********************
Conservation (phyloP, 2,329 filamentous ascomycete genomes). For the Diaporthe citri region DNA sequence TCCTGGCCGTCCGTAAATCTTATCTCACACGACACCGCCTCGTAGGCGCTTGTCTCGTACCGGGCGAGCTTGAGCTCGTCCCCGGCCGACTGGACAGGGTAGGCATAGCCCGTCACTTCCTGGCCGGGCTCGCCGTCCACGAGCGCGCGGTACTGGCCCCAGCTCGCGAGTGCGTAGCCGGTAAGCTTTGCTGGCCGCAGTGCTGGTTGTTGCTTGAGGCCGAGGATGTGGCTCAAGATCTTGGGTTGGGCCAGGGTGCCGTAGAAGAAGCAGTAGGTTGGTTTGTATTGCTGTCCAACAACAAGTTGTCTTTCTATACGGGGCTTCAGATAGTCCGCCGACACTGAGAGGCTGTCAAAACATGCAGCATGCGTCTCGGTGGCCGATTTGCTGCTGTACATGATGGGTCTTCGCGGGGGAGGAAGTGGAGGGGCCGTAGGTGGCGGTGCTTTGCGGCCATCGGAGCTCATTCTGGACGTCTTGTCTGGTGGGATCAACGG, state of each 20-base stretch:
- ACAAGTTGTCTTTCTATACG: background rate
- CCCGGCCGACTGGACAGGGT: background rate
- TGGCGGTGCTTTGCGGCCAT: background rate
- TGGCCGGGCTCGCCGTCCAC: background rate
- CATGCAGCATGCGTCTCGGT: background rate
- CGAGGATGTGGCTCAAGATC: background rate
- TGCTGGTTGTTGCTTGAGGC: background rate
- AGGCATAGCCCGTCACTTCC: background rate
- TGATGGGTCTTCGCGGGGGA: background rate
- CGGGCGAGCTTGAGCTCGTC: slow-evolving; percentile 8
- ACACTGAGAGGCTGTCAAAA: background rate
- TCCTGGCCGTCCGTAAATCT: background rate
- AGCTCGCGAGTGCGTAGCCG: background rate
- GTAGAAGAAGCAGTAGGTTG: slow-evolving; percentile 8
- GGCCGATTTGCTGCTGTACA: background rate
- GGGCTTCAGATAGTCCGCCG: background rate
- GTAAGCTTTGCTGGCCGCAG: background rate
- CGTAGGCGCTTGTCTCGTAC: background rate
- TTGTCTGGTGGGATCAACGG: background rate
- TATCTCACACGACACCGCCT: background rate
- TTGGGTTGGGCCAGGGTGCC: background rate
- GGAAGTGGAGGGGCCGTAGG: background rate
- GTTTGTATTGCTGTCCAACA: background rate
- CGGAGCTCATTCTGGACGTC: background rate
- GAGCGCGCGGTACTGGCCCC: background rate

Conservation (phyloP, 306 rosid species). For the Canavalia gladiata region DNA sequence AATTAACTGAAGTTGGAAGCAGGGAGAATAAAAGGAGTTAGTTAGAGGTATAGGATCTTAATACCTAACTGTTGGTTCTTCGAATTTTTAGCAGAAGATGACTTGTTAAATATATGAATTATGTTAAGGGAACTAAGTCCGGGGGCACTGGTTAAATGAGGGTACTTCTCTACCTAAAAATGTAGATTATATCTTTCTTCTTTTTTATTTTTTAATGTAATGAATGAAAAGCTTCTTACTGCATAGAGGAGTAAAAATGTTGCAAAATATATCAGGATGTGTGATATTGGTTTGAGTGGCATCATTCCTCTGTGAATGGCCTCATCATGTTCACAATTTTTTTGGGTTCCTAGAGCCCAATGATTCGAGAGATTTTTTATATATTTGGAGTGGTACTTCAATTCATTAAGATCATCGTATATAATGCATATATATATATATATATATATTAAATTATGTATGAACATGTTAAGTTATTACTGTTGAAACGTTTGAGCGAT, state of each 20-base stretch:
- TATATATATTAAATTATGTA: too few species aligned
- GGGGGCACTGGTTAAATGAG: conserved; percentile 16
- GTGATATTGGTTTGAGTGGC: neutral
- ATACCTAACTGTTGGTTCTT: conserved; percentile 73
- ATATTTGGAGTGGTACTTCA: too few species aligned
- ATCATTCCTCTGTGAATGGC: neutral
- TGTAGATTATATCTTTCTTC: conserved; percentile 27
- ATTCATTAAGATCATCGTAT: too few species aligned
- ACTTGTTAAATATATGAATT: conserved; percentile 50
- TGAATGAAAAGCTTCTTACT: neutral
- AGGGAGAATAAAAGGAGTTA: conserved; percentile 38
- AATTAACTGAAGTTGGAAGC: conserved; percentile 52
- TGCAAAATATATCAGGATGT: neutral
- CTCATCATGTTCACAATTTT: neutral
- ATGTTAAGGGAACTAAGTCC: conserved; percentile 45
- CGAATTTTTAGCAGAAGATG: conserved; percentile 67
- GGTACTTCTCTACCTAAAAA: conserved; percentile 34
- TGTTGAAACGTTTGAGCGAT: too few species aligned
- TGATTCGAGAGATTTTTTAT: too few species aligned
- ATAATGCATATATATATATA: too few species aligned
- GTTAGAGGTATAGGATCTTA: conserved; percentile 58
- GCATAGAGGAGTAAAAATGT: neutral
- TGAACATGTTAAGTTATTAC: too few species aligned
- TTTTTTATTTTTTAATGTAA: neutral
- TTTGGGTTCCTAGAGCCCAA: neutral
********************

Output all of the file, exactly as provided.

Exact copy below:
Conservation (phyloP, 2,329 filamentous ascomycete genomes). For the Diaporthe citri region DNA sequence TCCTGGCCGTCCGTAAATCTTATCTCACACGACACCGCCTCGTAGGCGCTTGTCTCGTACCGGGCGAGCTTGAGCTCGTCCCCGGCCGACTGGACAGGGTAGGCATAGCCCGTCACTTCCTGGCCGGGCTCGCCGTCCACGAGCGCGCGGTACTGGCCCCAGCTCGCGAGTGCGTAGCCGGTAAGCTTTGCTGGCCGCAGTGCTGGTTGTTGCTTGAGGCCGAGGATGTGGCTCAAGATCTTGGGTTGGGCCAGGGTGCCGTAGAAGAAGCAGTAGGTTGGTTTGTATTGCTGTCCAACAACAAGTTGTCTTTCTATACGGGGCTTCAGATAGTCCGCCGACACTGAGAGGCTGTCAAAACATGCAGCATGCGTCTCGGTGGCCGATTTGCTGCTGTACATGATGGGTCTTCGCGGGGGAGGAAGTGGAGGGGCCGTAGGTGGCGGTGCTTTGCGGCCATCGGAGCTCATTCTGGACGTCTTGTCTGGTGGGATCAACGG, state of each 20-base stretch:
- ACAAGTTGTCTTTCTATACG: background rate
- CCCGGCCGACTGGACAGGGT: background rate
- TGGCGGTGCTTTGCGGCCAT: background rate
- TGGCCGGGCTCGCCGTCCAC: background rate
- CATGCAGCATGCGTCTCGGT: background rate
- CGAGGATGTGGCTCAAGATC: background rate
- TGCTGGTTGTTGCTTGAGGC: background rate
- AGGCATAGCCCGTCACTTCC: background rate
- TGATGGGTCTTCGCGGGGGA: background rate
- CGGGCGAGCTTGAGCTCGTC: slow-evolving; percentile 8
- ACACTGAGAGGCTGTCAAAA: background rate
- TCCTGGCCGTCCGTAAATCT: background rate
- AGCTCGCGAGTGCGTAGCCG: background rate
- GTAGAAGAAGCAGTAGGTTG: slow-evolving; percentile 8
- GGCCGATTTGCTGCTGTACA: background rate
- GGGCTTCAGATAGTCCGCCG: background rate
- GTAAGCTTTGCTGGCCGCAG: background rate
- CGTAGGCGCTTGTCTCGTAC: background rate
- TTGTCTGGTGGGATCAACGG: background rate
- TATCTCACACGACACCGCCT: background rate
- TTGGGTTGGGCCAGGGTGCC: background rate
- GGAAGTGGAGGGGCCGTAGG: background rate
- GTTTGTATTGCTGTCCAACA: background rate
- CGGAGCTCATTCTGGACGTC: background rate
- GAGCGCGCGGTACTGGCCCC: background rate

Conservation (phyloP, 306 rosid species). For the Canavalia gladiata region DNA sequence AATTAACTGAAGTTGGAAGCAGGGAGAATAAAAGGAGTTAGTTAGAGGTATAGGATCTTAATACCTAACTGTTGGTTCTTCGAATTTTTAGCAGAAGATGACTTGTTAAATATATGAATTATGTTAAGGGAACTAAGTCCGGGGGCACTGGTTAAATGAGGGTACTTCTCTACCTAAAAATGTAGATTATATCTTTCTTCTTTTTTATTTTTTAATGTAATGAATGAAAAGCTTCTTACTGCATAGAGGAGTAAAAATGTTGCAAAATATATCAGGATGTGTGATATTGGTTTGAGTGGCATCATTCCTCTGTGAATGGCCTCATCATGTTCACAATTTTTTTGGGTTCCTAGAGCCCAATGATTCGAGAGATTTTTTATATATTTGGAGTGGTACTTCAATTCATTAAGATCATCGTATATAATGCATATATATATATATATATATATTAAATTATGTATGAACATGTTAAGTTATTACTGTTGAAACGTTTGAGCGAT, state of each 20-base stretch:
- TATATATATTAAATTATGTA: too few species aligned
- GGGGGCACTGGTTAAATGAG: conserved; percentile 16
- GTGATATTGGTTTGAGTGGC: neutral
- ATACCTAACTGTTGGTTCTT: conserved; percentile 73
- ATATTTGGAGTGGTACTTCA: too few species aligned
- ATCATTCCTCTGTGAATGGC: neutral
- TGTAGATTATATCTTTCTTC: conserved; percentile 27
- ATTCATTAAGATCATCGTAT: too few species aligned
- ACTTGTTAAATATATGAATT: conserved; percentile 50
- TGAATGAAAAGCTTCTTACT: neutral
- AGGGAGAATAAAAGGAGTTA: conserved; percentile 38
- AATTAACTGAAGTTGGAAGC: conserved; percentile 52
- TGCAAAATATATCAGGATGT: neutral
- CTCATCATGTTCACAATTTT: neutral
- ATGTTAAGGGAACTAAGTCC: conserved; percentile 45
- CGAATTTTTAGCAGAAGATG: conserved; percentile 67
- GGTACTTCTCTACCTAAAAA: conserved; percentile 34
- TGTTGAAACGTTTGAGCGAT: too few species aligned
- TGATTCGAGAGATTTTTTAT: too few species aligned
- ATAATGCATATATATATATA: too few species aligned
- GTTAGAGGTATAGGATCTTA: conserved; percentile 58
- GCATAGAGGAGTAAAAATGT: neutral
- TGAACATGTTAAGTTATTAC: too few species aligned
- TTTTTTATTTTTTAATGTAA: neutral
- TTTGGGTTCCTAGAGCCCAA: neutral